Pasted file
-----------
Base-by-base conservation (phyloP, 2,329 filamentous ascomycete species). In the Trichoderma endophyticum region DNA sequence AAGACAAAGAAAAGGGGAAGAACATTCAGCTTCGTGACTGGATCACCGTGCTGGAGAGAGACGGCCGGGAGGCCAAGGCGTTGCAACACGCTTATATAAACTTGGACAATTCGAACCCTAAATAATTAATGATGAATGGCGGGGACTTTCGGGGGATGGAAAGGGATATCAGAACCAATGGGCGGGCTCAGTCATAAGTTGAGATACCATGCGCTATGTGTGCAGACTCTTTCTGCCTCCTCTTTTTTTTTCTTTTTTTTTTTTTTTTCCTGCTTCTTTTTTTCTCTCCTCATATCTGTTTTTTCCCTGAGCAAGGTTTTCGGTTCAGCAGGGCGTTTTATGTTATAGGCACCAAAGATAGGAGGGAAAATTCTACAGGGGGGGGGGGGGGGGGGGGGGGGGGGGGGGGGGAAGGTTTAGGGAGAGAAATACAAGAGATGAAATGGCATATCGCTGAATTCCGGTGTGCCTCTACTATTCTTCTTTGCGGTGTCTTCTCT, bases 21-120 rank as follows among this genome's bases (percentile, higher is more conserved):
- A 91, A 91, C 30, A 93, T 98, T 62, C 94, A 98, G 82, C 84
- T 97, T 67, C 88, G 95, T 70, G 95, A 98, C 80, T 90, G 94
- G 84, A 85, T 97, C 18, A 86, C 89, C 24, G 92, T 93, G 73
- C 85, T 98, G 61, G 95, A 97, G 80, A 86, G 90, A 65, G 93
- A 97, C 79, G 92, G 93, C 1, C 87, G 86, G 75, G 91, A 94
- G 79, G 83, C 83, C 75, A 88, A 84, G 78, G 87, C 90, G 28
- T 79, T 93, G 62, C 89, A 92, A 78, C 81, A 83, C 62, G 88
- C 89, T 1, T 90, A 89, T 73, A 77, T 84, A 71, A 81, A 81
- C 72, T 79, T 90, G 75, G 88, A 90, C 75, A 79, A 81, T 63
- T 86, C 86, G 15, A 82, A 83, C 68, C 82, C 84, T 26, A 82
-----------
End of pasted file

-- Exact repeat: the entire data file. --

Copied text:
Base-by-base conservation (phyloP, 2,329 filamentous ascomycete species). In the Trichoderma endophyticum region DNA sequence AAGACAAAGAAAAGGGGAAGAACATTCAGCTTCGTGACTGGATCACCGTGCTGGAGAGAGACGGCCGGGAGGCCAAGGCGTTGCAACACGCTTATATAAACTTGGACAATTCGAACCCTAAATAATTAATGATGAATGGCGGGGACTTTCGGGGGATGGAAAGGGATATCAGAACCAATGGGCGGGCTCAGTCATAAGTTGAGATACCATGCGCTATGTGTGCAGACTCTTTCTGCCTCCTCTTTTTTTTTCTTTTTTTTTTTTTTTTCCTGCTTCTTTTTTTCTCTCCTCATATCTGTTTTTTCCCTGAGCAAGGTTTTCGGTTCAGCAGGGCGTTTTATGTTATAGGCACCAAAGATAGGAGGGAAAATTCTACAGGGGGGGGGGGGGGGGGGGGGGGGGGGGGGGGGGAAGGTTTAGGGAGAGAAATACAAGAGATGAAATGGCATATCGCTGAATTCCGGTGTGCCTCTACTATTCTTCTTTGCGGTGTCTTCTCT, bases 21-120 rank as follows among this genome's bases (percentile, higher is more conserved):
- A 91, A 91, C 30, A 93, T 98, T 62, C 94, A 98, G 82, C 84
- T 97, T 67, C 88, G 95, T 70, G 95, A 98, C 80, T 90, G 94
- G 84, A 85, T 97, C 18, A 86, C 89, C 24, G 92, T 93, G 73
- C 85, T 98, G 61, G 95, A 97, G 80, A 86, G 90, A 65, G 93
- A 97, C 79, G 92, G 93, C 1, C 87, G 86, G 75, G 91, A 94
- G 79, G 83, C 83, C 75, A 88, A 84, G 78, G 87, C 90, G 28
- T 79, T 93, G 62, C 89, A 92, A 78, C 81, A 83, C 62, G 88
- C 89, T 1, T 90, A 89, T 73, A 77, T 84, A 71, A 81, A 81
- C 72, T 79, T 90, G 75, G 88, A 90, C 75, A 79, A 81, T 63
- T 86, C 86, G 15, A 82, A 83, C 68, C 82, C 84, T 26, A 82